That does not mean that you wont benefit from having a financial advisor, but there is a difference between needing and benefiting. Everyone can benefit from a financial advisor, they help you keep track of funds, avoid painful IRS penalties, invest widely, manage estates, and much more. However, this article is about who needs a financial advisor, so let’s cut to the chase.

Who Needs a Financial Advisor

Who Needs a Financial Advisor

One of the large sub-sets of people who need a financial advisor, are those who do not have time. Many of us our busy, but we all know (and may be ourselves) those people who simply never quite working. I know personally, I work upwards of 60 hours a week, easily putting in 8 hours every single day of the week. For people like myself, it becomes difficult to manage finances. Who has time to spend hours filing taxes? Not me, instead I pay someone a few hundred dollars to file them for me.

If you (like me) do not have time to file your taxes or manage finances, please be sure to find a qualified financial advisor. Just grabbing any old person to file your taxes can be dangerous. There are heavy penalties for misfiling your taxes and it can cost you thousands of dollars if you make a mistake. For thoughtful questions to ask a financial advisor prior to hire, please read: How to Choose a Financial Advisor in 10 Questions and/or 40 Curveball Questions to Ask a Financial Advisor.

jar-of-money-Who-needs-a-financial-advisor

Another group of people who needs a financial advisor are those who have too much money. You may be wondering, too much money? Is there such a thing? In the case of managing ones financials there definitely is. Imagine if you made two thousand dollars a day, using several sources of income, with various tax levels, and perhaps even different regulatory state laws (depending on the scenario). The point being, managing large financial portfolios can become vary complex on you own, especially with no experience.

Managing taxes and financial accounts of this nature can be handled by a CPA or Certified Public Accountant. Certified Public Accounts are the top qualified accountants and should be used for lager accounts. Since CPAs attach their name to every document/account they work on, if something goes wrong (i.e. someone starts stealing money, etc.) they are legally liable. In other words, CPAs should be the safest bet when you need someone to handle taxes or accounts that are too large to handle for yourself.

Who Needs a Financial Advisor - Marriage

A couple of 14-carat gold wedding rings. Picture taken in Brazil, by Jeff Belmonte

Marriage can also be a group who needs a financial advisor. Marriage is a difficult processes financially. Most of the time two people have to merge both of their accounts into one account. Other times, the couple keeps separate accounts, but merges financially. In even other cases, there is no merging of the finances at all. In either case, the complexities in the marriage process (financially) can be difficult to navigate. Therefore, I would suggest hiring a financial advisor of some kind to help you along the way.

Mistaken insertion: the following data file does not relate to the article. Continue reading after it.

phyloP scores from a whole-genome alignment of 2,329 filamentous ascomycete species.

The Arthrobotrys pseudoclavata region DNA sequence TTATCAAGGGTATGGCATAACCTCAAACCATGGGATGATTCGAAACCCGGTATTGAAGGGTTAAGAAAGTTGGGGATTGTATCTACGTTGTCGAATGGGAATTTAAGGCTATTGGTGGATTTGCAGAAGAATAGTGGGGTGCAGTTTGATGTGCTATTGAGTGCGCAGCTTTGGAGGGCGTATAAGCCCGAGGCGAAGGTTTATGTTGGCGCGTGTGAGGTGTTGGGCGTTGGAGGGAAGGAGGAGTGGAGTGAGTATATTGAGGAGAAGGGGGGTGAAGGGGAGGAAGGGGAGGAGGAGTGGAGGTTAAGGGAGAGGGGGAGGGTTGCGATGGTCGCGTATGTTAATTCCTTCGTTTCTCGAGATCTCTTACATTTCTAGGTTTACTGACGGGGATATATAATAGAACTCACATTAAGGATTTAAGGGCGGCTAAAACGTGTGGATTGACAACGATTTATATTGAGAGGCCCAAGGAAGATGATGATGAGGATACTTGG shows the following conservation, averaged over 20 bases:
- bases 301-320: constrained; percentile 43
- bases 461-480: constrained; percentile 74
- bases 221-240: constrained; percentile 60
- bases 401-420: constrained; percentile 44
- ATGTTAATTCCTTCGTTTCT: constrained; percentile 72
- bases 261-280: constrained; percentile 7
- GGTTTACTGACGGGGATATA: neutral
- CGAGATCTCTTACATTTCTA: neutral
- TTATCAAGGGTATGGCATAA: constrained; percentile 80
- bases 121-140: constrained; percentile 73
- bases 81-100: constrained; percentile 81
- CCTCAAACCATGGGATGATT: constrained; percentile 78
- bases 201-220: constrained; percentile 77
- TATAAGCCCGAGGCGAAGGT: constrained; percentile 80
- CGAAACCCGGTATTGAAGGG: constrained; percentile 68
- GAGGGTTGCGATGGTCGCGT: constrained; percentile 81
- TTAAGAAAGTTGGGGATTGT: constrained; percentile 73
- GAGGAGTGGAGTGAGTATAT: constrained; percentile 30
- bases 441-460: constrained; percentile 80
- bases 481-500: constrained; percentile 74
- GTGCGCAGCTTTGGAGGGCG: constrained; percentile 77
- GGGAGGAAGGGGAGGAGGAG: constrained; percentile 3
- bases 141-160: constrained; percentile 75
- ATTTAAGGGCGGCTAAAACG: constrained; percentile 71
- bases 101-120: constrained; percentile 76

In regard to marriage, financial advisors can offer even greater assistance than just merging finances. Marriage offers a “gold mine” in expense sharing and tax deductions. Hiring a financial advisor to aid you and your loved on in navigating the marriage process will lead to added benefits you may not consider. For example, married couples can share health insurance, you can submit joint tax returns, etc.

Who Needs a Financial Advisor - Home Buyers

Home buyers are a large group who needs a financial advisor. As I have mentioned before, managing estates are one of the major reasons to hire a financial advisor. They enable you to spend less time worrying about the laws, expenses, etc. and allow you to comfortably and confidently buy a home or investment property. There are thousands upon thousands of laws and regulations in purchasing and maintaining an estate.

Even if you are fairly good with numbers and able to manage large sums of money, it would be a good idea to hire a financial advisor when buying a home. The laws differer between Countries, States, Counties, and even Cities. It is important that you hire a local financial advisor to guide you through the process and ensure you save as much money as you can, whilst not breaking any laws.

Who Doesn’t Need a Financial Advisor

To be honest, I could go on and on about this all day. Everyone can use a financial advisor, with the ever growing number of tax laws (currently tax code is over 70,000 pages). However, in many cases they are not required, they just offer an improved method of accomplishing a task. For example, if you have time to file your taxes and are an average American you can use TurboTax, which only costs $40 – $80 and will easily be able to complete your taxes accurately. Essentially, if it is “business as usual” you likely do not need to go out of your way to find a financial advisor.

Only when a unique situations or complex situations, present themselves will you need any form of financial advisor. If you, at any point, become overwhelmed with a particular financial task you should definitely seek financial advisor. On the other hand, if you feel confident, can read and understand the laws, and perhaps are a financial advisor yourself, you clearly do not need a financial advisor. The one clear exception being, buying a house. Everyone should definitely hire a local financial advisor when purchasing a house to ensure all of the city, county and state requirements have been met.